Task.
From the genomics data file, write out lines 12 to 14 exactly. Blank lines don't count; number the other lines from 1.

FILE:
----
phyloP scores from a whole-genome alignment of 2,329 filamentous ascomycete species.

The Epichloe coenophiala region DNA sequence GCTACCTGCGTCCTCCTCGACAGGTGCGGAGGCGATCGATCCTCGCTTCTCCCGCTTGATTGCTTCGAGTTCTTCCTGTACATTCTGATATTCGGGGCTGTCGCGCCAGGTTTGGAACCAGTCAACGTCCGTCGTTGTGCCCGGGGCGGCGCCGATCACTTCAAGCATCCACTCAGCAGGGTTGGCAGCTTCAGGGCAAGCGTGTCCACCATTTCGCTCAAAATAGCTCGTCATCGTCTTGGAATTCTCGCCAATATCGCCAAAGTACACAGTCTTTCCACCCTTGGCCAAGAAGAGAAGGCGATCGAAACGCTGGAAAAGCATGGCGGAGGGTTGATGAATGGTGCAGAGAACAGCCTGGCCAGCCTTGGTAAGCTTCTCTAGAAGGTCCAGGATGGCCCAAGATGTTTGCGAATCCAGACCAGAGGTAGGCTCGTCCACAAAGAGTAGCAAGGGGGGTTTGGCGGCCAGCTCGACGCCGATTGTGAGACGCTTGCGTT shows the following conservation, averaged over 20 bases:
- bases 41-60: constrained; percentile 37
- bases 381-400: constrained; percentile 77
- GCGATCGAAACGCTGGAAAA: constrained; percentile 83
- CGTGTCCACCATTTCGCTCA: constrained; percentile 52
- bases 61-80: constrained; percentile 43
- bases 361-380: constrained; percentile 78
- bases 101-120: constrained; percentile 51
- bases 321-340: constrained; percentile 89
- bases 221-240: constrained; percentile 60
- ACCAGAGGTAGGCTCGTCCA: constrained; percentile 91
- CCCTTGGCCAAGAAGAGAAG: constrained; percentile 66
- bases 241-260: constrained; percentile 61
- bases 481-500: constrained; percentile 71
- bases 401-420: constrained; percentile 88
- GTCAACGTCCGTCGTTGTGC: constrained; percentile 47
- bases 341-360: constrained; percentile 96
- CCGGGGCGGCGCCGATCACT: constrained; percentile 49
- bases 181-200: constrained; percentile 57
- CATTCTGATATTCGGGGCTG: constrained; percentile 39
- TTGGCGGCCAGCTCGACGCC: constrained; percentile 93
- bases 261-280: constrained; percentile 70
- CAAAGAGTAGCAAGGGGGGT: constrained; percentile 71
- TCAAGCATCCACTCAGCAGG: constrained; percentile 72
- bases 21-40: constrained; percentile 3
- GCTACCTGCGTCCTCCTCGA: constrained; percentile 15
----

- ACCAGAGGTAGGCTCGTCCA: constrained; percentile 91
- CCCTTGGCCAAGAAGAGAAG: constrained; percentile 66
- bases 241-260: constrained; percentile 61